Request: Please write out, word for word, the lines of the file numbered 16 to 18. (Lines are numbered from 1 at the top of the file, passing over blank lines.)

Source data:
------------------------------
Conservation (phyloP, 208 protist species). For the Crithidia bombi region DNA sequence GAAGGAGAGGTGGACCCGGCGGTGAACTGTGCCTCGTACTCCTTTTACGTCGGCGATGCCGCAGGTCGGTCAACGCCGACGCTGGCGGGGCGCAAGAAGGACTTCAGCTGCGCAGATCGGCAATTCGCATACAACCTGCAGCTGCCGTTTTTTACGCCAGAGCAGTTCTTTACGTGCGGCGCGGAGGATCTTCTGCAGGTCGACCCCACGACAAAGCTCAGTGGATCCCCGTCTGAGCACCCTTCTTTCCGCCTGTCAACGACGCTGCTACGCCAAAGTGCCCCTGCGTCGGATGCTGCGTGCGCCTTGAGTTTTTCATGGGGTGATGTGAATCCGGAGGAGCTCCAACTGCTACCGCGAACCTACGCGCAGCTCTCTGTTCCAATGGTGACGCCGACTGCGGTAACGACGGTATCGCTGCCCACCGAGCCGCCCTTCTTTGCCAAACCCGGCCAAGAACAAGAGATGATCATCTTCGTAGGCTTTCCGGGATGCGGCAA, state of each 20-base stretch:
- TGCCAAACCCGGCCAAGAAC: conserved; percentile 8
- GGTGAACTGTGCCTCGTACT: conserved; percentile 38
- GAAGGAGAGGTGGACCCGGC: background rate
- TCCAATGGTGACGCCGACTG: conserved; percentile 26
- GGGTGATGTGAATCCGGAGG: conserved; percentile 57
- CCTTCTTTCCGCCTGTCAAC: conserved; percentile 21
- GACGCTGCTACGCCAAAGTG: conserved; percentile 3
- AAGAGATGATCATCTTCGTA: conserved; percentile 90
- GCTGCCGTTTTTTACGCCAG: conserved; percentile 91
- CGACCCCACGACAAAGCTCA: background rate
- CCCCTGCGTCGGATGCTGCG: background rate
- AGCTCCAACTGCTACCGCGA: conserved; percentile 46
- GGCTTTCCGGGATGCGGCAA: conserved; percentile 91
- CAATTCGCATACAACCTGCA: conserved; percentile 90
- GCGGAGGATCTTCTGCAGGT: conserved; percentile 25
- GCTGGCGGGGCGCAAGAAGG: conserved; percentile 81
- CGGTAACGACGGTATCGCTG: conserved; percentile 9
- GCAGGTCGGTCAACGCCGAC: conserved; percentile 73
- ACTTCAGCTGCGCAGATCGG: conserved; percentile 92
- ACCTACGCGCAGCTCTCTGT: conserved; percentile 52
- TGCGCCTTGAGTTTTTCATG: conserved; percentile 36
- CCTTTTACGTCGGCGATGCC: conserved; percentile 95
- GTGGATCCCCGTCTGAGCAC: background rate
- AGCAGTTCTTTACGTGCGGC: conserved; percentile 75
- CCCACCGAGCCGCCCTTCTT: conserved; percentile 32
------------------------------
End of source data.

- GCGGAGGATCTTCTGCAGGT: conserved; percentile 25
- GCTGGCGGGGCGCAAGAAGG: conserved; percentile 81
- CGGTAACGACGGTATCGCTG: conserved; percentile 9